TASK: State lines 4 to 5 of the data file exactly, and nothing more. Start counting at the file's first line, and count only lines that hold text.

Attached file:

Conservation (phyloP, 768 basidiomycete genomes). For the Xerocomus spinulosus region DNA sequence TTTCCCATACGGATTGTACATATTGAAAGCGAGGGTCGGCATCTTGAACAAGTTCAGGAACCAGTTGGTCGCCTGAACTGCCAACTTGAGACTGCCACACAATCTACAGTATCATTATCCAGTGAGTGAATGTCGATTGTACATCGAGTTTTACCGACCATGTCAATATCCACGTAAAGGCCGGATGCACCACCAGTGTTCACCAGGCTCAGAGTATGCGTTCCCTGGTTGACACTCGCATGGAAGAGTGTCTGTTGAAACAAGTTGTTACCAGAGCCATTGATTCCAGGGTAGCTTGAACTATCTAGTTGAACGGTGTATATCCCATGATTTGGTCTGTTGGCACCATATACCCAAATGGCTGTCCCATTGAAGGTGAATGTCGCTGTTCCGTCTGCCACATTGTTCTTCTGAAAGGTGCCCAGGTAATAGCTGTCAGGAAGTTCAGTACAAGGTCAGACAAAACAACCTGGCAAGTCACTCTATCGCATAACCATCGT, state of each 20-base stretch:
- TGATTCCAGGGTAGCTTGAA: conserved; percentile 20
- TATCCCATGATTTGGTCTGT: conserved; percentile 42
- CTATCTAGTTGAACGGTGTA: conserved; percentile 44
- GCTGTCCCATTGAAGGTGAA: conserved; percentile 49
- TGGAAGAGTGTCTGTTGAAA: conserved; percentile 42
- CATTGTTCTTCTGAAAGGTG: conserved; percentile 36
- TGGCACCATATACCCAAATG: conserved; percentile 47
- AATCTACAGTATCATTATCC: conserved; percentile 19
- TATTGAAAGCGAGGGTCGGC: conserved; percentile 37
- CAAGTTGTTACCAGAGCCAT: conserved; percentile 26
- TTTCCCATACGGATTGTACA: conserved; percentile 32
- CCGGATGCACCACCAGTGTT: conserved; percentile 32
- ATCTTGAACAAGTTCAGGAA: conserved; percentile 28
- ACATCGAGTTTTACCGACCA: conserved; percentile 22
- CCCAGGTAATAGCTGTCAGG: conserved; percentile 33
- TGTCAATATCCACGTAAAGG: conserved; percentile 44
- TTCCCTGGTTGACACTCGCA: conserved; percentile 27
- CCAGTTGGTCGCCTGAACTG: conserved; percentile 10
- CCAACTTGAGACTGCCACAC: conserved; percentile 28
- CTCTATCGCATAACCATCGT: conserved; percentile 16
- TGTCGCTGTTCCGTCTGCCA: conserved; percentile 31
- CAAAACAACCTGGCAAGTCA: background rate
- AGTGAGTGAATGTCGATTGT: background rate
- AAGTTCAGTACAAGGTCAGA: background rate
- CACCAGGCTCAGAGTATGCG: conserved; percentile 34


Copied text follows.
- CTATCTAGTTGAACGGTGTA: conserved; percentile 44
- GCTGTCCCATTGAAGGTGAA: conserved; percentile 49